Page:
“Foundations change, like it or not. The fundamental issue is whether they will change by chance or for significant reasons. The latter comes about only through conscious effort.”

– Frederick deWolfe Bolman

Transitions in family philanthropy are those moments in the life-cycle of your philanthropy – prompted by family, foundation/fund, or community circumstances – that signal some significant shift. The shift may be in leadership or participation, a change in your structure or process, or some new development in the causes or communities you support.

Transitions are a product of change or evolution. They can be exciting and filled with possibility, but my experience proves they can also be cause for concern or in some cases even conflict. What accounts for the difference from one donor family to another?

To begin with, it’s how the family deals with change. Our Generations of Giving research proved that most families postpone any discussion or decision related to change until the ill effects of that change compromise both the family/board relationships and the giving together. My more recent interviews support that finding. Most organizations – particularly those with the emotional ties of family – avoid change until conflict or tensions are heightened and distinctly uncomfortable.

Conflict is always present when systems are growing and changing. Conflict, in and of itself, is neither inherently bad nor good. It’s more a matter of how we anticipate change and address the change with candor and with an eye on the greatest good and the highest goal. If family philanthropies tend to avoid conflict rather than address it, who can blame them? Who wants to think of the day when the beloved matriarch is no longer able to participate as chair? How can you think about moving on without the respected CEO who has provided such trusted leadership for so long? How do you plan for a significant increase in assets without realizing that such an increase will be prompted by a death in the family?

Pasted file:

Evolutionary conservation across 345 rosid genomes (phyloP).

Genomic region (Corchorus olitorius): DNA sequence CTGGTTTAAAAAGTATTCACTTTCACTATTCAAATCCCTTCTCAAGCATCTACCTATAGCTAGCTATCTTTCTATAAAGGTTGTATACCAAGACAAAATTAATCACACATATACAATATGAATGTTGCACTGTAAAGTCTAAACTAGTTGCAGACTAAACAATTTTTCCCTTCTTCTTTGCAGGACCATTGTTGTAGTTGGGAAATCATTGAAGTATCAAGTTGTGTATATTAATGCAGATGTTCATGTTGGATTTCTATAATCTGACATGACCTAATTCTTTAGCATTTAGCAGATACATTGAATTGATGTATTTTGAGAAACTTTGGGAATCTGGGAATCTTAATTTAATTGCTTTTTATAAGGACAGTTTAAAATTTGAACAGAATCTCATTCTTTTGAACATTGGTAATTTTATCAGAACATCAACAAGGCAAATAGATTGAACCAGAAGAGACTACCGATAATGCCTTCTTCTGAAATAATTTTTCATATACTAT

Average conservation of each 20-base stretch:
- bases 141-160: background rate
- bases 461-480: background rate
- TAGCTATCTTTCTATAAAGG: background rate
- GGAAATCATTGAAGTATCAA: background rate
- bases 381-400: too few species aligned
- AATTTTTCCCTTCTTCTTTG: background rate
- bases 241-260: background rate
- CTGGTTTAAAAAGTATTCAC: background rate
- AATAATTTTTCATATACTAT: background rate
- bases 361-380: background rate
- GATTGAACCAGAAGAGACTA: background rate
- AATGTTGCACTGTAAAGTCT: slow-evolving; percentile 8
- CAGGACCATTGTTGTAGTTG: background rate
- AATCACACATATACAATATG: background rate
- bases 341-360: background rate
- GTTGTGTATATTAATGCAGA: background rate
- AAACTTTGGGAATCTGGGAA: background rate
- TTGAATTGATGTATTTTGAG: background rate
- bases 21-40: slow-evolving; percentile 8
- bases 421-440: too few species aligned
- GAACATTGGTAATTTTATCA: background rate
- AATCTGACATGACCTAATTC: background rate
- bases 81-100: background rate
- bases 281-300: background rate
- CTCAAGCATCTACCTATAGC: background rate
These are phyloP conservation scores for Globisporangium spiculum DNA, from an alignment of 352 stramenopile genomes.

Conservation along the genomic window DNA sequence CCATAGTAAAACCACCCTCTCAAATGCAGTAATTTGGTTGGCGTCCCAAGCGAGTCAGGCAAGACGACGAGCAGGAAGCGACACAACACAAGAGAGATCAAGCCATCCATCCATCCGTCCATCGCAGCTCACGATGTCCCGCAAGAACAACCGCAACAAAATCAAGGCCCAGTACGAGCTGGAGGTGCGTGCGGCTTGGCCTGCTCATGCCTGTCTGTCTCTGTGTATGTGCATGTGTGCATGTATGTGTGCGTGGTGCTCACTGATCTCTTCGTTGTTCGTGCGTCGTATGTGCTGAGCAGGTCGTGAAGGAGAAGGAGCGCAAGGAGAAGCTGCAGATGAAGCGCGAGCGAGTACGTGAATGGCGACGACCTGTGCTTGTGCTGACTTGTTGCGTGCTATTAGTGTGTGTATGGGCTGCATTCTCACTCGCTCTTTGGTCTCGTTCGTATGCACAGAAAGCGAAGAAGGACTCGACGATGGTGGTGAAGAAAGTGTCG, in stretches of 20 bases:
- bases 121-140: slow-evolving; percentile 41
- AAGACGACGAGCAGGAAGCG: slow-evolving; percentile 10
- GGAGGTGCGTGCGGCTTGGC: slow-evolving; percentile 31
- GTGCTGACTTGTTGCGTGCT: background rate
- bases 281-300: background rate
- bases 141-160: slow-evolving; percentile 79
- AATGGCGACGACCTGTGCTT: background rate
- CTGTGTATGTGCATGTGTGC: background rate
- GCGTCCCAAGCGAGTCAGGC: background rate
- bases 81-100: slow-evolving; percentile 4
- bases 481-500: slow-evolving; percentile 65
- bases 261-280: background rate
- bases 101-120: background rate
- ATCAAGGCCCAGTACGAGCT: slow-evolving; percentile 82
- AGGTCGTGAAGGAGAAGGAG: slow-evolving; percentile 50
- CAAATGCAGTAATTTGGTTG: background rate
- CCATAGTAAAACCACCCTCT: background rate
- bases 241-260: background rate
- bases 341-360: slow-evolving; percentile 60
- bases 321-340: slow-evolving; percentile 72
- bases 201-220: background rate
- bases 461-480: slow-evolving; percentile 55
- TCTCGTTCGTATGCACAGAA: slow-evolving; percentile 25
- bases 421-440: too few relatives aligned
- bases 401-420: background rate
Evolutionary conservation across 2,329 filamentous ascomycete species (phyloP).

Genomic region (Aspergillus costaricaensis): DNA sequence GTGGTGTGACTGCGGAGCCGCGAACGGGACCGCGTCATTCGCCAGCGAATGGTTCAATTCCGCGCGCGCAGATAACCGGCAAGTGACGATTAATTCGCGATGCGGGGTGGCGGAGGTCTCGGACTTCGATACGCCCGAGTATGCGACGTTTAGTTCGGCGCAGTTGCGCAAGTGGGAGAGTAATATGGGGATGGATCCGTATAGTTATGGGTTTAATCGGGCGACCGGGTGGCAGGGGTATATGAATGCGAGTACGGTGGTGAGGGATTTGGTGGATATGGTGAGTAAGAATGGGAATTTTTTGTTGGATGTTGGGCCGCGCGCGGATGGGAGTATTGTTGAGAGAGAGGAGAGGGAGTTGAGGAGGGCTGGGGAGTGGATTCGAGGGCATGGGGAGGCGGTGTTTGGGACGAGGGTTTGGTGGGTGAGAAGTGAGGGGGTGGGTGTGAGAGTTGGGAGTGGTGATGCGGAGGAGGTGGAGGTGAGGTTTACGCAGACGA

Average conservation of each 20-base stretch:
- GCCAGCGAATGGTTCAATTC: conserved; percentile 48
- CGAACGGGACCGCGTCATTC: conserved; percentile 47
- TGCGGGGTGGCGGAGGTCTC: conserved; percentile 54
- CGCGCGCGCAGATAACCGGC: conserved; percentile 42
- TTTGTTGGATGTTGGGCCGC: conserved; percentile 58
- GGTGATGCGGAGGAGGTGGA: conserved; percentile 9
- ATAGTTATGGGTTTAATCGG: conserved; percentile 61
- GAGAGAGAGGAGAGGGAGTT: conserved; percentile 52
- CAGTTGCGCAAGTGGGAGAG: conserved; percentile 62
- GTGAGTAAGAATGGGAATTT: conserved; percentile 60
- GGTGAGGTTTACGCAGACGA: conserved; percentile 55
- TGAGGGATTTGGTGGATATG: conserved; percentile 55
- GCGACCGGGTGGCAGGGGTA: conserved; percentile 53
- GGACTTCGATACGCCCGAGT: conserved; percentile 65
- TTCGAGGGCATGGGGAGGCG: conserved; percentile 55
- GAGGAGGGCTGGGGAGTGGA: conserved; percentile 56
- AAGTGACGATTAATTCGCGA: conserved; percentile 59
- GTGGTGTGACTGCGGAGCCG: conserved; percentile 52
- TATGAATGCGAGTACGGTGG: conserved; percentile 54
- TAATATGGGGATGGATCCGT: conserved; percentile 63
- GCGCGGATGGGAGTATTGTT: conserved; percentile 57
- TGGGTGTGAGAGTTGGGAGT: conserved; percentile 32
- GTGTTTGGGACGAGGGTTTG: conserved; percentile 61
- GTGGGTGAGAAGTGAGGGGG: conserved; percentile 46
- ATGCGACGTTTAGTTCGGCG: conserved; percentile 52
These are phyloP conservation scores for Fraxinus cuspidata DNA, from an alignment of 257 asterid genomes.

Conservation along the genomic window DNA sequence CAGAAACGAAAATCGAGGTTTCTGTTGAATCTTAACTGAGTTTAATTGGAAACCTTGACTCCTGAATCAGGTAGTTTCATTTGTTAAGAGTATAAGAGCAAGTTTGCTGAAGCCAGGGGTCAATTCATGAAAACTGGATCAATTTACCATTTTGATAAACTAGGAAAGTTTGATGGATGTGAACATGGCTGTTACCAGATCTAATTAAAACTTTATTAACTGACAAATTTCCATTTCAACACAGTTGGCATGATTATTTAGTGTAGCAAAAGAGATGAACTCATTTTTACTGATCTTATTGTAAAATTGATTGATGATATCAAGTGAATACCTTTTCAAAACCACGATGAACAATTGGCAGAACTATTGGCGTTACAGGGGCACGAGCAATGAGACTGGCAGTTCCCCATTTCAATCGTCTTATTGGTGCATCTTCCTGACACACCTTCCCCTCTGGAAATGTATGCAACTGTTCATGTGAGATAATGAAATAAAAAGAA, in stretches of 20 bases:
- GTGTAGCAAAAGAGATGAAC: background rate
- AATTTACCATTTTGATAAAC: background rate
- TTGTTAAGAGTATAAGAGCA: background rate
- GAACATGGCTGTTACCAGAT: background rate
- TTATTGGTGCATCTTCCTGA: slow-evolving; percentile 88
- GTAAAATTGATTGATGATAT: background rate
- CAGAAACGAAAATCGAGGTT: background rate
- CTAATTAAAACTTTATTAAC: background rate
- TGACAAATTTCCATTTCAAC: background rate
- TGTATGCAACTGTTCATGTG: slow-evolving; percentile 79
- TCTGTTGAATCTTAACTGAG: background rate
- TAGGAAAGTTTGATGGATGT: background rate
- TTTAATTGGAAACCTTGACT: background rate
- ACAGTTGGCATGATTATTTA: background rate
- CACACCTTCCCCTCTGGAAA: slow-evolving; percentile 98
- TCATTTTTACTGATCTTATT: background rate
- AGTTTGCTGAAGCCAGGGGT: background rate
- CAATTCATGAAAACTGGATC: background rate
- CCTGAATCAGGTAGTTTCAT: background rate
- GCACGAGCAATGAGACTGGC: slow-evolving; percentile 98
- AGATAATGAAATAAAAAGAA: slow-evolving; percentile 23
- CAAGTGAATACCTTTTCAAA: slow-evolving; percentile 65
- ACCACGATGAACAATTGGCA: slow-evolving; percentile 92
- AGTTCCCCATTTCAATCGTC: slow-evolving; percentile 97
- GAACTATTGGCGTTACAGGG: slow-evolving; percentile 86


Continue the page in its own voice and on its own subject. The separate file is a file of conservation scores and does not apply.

Kelin Gersick, principal researcher and author of Generations of Giving, once said “family foundations need to evolve – so they need to be able to evolve.” So how do families build this capacity?

  • Take time to think about the circumstances influencing your giving. Are there changes in the family ahead (births, marriages, retirement, etc.)? Are there changes expected in the foundation/fund in terms of board/staff leadership, assets, mission, or other?
  • Plan for change before that change is imminent, highly charged and overwhelming. Do you have a leadership succession plan for both board and staff?
  • Keep the focus of the planning on the shared work together, on the principles of what you have created and want to carry forward. Such a point of view can help you resist the temptation to plan in terms of individual interests and prerogatives. A sense of stewardship is a greater inspiration for planning in the best interests of the philanthropy than is a sense of ownership or entitlement.
  • Be willing to adopt new practices for participation and grantmaking. This doesn’t mean abandoning your founding principles. In fact, it’s very likely that your practices will be in the spirit of your founding values and policies while reflecting changed circumstances. This openness ensures you refresh and sustain the founding values and guiding principles rather than lose them to rigidity of form.
  • If your foundation is designed to exist in perpetuity, recognize that you have an even greater responsibility to plan for the future and for change. The foundation of your grandparents will look very different in 20, 50, 100 or more years and, quite possibly, will only thrive if you’ve been the architect of its evolution rather than the victim.

Take advantage of your transitions to think about where your giving is headed – both by design and by circumstance. Embrace change with optimism, creativity, and dedication to your family traditions of generosity and giving. What are the possibilities for change and where are the cautions? What kind of planning can you do now to make those changes more generative and easier on the family, board, staff, and grantees? What can you learn from other families to help you be successful (and to avoid the pitfalls others have found)?

You can absolutely count on the fact that I, and all the resources of the National Center for Family Philanthropy, will be dedicated to ensuring your success. Your giving and the well-being of all those touched by that giving depend on it.

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